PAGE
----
Wrist slap: Ethics Committee counsel recommends censure for Rangel; Update: Censure it is

The Committee’s still deliberating as I write this, but what other sentence could they possibly impose? They have three choices. One is reprimand, a.k.a. light wrist-slap, which would be absurd even by normal House ethics standards given that they’ve convicted him of fully 11 violations. Another is expulsion, which ain’t happening. So it’s censure, a.k.a. hard wrist-slap, by default. Under slightly different circumstances, that sentence actually would have stung a bit. As it is, it’s purely symbolic:

Blake Chisam, the ethics-committee lawyer who is serving as prosecutor for Mr. Rangel’s disciplinary proceedings, told the panel that the senior New York Democrat’s conduct “demonstrated a lack of attention and carelessness over a broad range of issues over a lengthy period of time” and that the punishment of censure was appropriate.

Mr. Rangel had been expected to face either a censure or a reprimand. Both involve a vote on the House floor condemning the lawmaker’s conduct, but censure is the more severe punishment. In Mr. Rangel’s case, the difference is entirely symbolic: Censure includes a ban from serving as the ranking party member on a committee, but Mr. Rangel effectively relinquished that in March when he was forced to give up his chairmanship of the tax-writing Ways and Means Committee.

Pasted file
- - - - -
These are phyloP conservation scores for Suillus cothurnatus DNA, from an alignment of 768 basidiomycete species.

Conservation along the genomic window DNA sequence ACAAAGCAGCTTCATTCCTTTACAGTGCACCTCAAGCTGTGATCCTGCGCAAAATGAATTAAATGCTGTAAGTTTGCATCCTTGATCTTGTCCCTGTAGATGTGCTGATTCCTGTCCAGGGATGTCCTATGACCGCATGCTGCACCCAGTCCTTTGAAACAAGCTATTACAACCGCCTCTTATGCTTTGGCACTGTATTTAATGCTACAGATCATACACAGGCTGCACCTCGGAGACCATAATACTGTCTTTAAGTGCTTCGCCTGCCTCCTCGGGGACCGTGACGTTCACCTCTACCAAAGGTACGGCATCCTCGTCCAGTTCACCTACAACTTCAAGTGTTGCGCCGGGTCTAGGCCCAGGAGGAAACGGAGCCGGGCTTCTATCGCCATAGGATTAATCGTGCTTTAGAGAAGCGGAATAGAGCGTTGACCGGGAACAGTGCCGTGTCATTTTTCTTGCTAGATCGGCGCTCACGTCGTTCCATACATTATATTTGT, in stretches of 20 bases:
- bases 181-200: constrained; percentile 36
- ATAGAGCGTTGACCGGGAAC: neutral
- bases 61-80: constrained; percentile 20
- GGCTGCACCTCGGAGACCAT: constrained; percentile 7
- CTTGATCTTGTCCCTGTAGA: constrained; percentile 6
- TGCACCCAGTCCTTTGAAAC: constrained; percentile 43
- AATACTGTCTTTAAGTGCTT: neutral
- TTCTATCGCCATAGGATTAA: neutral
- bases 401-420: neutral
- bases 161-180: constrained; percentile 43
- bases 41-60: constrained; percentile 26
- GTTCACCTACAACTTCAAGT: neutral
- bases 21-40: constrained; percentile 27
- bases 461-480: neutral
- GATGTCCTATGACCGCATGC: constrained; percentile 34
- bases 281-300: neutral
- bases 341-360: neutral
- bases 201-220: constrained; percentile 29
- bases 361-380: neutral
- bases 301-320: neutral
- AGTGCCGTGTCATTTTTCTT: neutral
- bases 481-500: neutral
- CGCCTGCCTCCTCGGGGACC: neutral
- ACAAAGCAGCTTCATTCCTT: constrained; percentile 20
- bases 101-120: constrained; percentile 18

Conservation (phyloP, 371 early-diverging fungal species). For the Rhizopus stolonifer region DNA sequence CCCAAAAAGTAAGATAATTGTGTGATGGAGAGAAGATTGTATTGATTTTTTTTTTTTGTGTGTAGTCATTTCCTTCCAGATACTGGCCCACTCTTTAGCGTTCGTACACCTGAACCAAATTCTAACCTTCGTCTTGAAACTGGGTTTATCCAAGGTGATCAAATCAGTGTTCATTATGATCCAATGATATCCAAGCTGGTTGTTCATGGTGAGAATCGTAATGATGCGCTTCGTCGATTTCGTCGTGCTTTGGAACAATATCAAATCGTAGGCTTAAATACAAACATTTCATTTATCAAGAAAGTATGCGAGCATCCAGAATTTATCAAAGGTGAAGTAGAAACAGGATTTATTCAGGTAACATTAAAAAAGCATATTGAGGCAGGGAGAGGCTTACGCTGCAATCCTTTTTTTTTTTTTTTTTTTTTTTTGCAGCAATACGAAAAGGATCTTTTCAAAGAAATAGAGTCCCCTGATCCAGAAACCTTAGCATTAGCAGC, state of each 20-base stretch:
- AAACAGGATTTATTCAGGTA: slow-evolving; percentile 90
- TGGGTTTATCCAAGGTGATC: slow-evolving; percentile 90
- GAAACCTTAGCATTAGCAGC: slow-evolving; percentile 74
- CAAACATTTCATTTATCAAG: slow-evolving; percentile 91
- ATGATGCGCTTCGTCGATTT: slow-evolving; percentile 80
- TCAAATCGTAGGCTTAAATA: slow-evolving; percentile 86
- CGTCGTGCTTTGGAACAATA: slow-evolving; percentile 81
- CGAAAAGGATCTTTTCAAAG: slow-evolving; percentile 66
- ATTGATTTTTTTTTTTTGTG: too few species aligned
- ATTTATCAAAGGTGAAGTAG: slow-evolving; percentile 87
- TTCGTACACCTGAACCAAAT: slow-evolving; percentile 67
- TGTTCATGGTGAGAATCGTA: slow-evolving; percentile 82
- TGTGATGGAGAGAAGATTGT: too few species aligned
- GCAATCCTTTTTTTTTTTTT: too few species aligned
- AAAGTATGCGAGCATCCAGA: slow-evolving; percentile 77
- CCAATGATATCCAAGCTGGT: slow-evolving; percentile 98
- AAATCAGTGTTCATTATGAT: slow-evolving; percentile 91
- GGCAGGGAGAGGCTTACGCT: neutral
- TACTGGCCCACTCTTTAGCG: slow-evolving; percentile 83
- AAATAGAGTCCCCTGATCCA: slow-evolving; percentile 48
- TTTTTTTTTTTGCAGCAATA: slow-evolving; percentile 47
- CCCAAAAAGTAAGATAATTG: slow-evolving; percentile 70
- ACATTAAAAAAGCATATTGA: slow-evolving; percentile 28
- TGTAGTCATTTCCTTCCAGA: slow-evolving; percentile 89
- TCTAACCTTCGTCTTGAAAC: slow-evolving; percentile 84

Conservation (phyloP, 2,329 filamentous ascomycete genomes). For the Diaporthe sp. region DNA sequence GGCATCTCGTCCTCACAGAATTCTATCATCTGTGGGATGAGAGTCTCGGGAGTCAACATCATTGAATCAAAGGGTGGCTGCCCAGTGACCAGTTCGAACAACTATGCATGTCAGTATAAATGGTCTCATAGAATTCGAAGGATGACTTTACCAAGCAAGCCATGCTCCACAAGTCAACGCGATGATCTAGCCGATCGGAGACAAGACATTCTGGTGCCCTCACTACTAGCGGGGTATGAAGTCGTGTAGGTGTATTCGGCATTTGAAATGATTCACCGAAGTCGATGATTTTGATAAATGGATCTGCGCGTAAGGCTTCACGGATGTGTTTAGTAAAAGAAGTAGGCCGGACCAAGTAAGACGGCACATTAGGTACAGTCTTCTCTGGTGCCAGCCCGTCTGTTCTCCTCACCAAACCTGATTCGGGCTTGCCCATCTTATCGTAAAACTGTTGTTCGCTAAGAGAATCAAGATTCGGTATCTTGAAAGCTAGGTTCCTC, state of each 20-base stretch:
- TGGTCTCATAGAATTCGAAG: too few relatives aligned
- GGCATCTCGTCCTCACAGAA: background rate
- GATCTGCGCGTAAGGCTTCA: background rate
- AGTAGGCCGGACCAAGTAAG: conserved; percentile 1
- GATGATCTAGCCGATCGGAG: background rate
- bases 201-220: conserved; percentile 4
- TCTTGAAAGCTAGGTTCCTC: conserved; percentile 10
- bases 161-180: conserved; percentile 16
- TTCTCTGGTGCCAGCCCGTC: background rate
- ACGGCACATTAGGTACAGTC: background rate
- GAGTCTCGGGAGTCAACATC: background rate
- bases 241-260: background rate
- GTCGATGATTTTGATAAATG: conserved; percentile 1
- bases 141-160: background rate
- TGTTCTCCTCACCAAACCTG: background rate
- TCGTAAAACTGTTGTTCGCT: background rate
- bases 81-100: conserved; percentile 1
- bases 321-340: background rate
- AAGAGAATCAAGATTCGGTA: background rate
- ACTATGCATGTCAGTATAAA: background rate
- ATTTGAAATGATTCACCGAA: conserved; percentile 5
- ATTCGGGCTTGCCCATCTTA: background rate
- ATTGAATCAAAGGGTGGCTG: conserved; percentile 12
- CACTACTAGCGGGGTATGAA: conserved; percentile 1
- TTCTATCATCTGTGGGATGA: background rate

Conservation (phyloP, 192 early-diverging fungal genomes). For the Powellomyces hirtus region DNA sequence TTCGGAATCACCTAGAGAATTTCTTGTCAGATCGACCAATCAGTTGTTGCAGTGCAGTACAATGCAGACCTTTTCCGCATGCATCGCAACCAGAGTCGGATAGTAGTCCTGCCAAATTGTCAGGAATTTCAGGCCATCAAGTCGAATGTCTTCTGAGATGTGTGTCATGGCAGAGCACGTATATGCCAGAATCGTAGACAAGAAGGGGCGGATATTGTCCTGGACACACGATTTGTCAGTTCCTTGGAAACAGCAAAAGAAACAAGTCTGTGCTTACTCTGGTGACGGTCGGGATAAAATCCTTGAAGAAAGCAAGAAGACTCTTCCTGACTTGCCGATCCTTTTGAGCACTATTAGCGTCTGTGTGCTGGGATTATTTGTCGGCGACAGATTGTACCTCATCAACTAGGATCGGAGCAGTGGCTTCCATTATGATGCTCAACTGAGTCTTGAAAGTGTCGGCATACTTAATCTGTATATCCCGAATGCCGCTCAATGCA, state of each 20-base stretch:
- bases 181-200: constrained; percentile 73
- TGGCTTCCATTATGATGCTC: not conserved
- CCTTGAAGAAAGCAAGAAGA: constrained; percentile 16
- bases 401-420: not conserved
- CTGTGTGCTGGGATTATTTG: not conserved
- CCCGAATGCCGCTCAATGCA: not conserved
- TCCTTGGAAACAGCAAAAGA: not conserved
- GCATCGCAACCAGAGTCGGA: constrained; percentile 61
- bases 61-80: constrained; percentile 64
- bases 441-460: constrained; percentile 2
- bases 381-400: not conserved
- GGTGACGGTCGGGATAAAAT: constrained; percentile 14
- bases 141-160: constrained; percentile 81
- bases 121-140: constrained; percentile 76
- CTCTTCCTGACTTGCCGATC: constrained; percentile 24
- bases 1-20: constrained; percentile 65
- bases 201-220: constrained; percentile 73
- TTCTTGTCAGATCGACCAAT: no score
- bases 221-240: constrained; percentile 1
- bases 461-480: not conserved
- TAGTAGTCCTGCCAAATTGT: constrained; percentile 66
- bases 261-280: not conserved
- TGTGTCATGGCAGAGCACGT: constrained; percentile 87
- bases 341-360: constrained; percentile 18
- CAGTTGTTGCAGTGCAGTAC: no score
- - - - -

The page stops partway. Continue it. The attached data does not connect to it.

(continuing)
In fact, Chisam later said that the violations didn’t quite rise to the level of censure under previous precedent, which I guess means this warrants an in-between wrist slap But look on the bright side: Even if Rangel hadn’t stepped down as Ways and Means chair and was stripped of his title today, he would have lost it anyway six weeks from now when the new GOP Congress is sworn in. As such, today’s hearing was simply an opportunity to shame him publicly — which, as you’ll see below, GOP Rep. Jo Bonner used to full advantage. Exit question: I understand the value of having John Lewis appear on your behalf as a character witness, but how effective can anyone be on that score when they open by admitting that they don’t know the facts of the case?

Update: No surprise — the Committee’s recommended censure. Now it’s on to the House floor vote for the ceremonial slapping o’ the wrist.